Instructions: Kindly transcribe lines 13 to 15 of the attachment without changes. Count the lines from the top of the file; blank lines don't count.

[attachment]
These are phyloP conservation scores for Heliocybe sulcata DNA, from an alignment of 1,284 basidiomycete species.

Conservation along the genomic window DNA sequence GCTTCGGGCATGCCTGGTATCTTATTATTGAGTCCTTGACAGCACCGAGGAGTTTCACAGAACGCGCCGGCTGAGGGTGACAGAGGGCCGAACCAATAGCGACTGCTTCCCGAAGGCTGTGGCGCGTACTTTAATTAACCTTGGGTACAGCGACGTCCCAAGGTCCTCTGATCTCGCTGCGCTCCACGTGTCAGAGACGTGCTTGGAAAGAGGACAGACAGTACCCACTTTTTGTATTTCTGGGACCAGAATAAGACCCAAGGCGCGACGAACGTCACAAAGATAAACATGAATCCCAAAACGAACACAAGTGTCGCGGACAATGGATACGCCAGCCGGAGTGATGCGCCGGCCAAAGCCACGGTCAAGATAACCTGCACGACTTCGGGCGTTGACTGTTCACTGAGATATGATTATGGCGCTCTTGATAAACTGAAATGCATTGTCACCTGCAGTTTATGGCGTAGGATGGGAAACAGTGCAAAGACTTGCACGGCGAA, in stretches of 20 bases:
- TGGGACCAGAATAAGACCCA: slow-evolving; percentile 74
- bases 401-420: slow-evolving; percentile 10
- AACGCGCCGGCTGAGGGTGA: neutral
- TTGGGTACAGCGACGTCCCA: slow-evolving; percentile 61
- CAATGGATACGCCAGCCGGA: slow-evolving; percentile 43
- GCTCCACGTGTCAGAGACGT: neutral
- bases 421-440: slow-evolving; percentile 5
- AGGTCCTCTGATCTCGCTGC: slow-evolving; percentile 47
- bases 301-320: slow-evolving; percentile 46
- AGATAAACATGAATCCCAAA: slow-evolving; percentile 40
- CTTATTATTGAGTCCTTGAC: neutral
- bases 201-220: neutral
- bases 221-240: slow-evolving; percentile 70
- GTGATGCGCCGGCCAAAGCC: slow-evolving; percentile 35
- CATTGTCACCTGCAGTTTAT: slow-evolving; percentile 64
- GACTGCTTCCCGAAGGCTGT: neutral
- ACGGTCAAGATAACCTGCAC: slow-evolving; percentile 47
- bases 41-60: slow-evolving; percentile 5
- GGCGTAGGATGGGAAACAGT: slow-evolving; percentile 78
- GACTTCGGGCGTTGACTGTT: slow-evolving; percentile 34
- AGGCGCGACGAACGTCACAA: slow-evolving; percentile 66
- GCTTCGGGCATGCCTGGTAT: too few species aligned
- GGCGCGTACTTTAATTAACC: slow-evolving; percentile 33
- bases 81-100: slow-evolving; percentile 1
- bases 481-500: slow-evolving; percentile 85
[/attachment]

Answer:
- CTTATTATTGAGTCCTTGAC: neutral
- bases 201-220: neutral
- bases 221-240: slow-evolving; percentile 70